Foreign body ingestion is common in children. Ingestion of multiple magnetic foreign bodies poses a significant risk of complications as they are unlikely to pass spontaneously.
We present our interesting case of a 5 Year old girl, complaining of right iliac fossa pain not relieved with paracetamol, associated with 2 episodes of vomiting and one episode of loose bowel motion. Abdominal examination revealed tender right iliac fossa with weak rebound and mild guarding with no rigidity. WBC was 16.9, with 12.68 neutrophils, with normal urea, creatinine, amylase, CRP and liver function tests. Patient was admitted for suspected appendicitis versus gastroenteritis.
Abdominal ultrasound showed free fluid in the pelvis, appendix was not seen and there was a mass in the right iliac fossa. The patient was started on intravenous co-amoxiclav and diagnostic laparoscopy revealed a normal appendix with free fluid in pelvis. The omentum was stuck to terminal ileum with two necrotic patches and a perforation in the terminal ileum with magnetic foreign bodies protruding from the perforation site.There was no peritoneal contamination.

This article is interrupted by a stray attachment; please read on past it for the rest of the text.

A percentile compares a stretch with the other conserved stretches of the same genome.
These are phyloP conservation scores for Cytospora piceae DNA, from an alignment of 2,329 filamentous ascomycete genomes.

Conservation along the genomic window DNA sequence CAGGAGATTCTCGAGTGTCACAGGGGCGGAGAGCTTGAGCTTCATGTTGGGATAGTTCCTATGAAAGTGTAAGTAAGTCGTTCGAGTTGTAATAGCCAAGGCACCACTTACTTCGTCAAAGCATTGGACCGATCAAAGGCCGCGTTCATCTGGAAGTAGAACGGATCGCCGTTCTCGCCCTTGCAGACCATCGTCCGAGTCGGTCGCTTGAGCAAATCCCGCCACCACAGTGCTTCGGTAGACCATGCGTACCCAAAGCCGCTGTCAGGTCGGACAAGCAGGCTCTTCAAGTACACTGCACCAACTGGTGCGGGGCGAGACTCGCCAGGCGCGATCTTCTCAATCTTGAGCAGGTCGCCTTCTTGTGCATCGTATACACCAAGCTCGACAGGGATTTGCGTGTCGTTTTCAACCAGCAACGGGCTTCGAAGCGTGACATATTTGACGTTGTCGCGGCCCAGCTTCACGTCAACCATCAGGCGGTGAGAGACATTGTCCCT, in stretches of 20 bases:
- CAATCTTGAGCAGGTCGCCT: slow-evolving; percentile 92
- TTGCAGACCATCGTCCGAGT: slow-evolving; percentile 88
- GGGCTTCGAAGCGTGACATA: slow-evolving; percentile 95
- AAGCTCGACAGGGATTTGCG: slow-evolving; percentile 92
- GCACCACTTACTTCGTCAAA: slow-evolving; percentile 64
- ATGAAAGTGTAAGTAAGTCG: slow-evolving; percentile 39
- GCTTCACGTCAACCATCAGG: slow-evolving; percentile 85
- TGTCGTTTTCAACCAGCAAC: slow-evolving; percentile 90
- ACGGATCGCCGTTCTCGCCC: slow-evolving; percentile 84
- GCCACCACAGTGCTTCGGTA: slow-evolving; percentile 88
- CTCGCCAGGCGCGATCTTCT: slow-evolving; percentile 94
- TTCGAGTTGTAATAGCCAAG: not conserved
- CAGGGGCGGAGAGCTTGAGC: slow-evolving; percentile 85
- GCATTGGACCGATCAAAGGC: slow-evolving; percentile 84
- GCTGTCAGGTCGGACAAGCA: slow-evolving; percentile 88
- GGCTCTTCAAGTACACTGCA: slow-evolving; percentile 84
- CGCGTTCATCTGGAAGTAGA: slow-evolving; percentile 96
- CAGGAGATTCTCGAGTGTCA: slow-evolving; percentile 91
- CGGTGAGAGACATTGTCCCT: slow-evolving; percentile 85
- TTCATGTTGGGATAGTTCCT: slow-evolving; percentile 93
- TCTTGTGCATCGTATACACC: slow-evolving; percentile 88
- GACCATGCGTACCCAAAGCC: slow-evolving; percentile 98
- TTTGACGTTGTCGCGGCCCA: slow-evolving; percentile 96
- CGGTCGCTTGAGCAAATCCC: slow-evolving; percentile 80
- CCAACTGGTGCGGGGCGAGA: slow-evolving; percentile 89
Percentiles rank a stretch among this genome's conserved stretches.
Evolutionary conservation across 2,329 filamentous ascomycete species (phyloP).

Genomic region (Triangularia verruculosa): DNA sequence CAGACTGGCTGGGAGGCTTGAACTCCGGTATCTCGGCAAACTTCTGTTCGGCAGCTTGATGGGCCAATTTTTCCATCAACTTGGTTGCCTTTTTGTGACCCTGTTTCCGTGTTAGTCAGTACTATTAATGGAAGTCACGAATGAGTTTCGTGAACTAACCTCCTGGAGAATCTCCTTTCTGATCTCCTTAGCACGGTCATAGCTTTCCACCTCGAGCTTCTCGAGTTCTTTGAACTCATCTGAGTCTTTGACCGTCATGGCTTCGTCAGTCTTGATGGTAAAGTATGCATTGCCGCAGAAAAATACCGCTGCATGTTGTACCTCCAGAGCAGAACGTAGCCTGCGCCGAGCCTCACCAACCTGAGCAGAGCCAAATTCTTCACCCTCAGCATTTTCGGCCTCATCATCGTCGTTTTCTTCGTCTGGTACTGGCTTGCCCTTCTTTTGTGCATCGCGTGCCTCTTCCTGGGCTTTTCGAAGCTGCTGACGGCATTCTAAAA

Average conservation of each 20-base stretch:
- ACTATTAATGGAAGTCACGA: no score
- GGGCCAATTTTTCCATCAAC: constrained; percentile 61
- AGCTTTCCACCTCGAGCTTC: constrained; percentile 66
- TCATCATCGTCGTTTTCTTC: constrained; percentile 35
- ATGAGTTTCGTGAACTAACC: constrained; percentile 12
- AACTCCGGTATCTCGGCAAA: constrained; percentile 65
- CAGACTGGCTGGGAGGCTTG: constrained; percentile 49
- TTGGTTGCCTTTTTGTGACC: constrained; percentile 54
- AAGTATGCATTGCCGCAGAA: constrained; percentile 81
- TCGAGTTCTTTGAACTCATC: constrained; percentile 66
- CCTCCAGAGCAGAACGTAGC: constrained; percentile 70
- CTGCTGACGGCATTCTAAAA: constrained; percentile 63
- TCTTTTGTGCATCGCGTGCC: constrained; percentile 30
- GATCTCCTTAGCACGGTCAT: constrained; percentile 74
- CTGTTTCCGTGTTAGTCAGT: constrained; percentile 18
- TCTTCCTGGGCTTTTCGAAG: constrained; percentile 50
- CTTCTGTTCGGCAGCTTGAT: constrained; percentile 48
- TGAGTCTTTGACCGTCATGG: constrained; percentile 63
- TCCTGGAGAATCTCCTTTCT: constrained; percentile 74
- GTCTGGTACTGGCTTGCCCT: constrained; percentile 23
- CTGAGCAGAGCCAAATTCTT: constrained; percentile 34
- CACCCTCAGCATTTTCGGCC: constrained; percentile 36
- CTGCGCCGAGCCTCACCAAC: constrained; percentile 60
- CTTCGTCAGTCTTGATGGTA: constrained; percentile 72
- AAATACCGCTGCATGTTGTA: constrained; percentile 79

Laparotomy was performed via right lower transverse incision with resection & anastomosis of necrotic perforated bowel segment and removal of three magnetic foreign bodies from the terminal ileum. Patient had smooth postoperative recovery.
The Ingestion of multiple magnets, or a magnet with a metallic object should be considered an impending surgical emergency as it is unlikely to pass spontaneously and complications are more likely. There are no reports where more than one magnet was passed spontaneously. The possibility of foreign body ingestion should always be considered in a young child presenting with abdominal symptoms. Early intervention is indicated if the history, clinical findings and imaging are suggestive of multiple magnetic ingestion to prevent serious life threatening complications.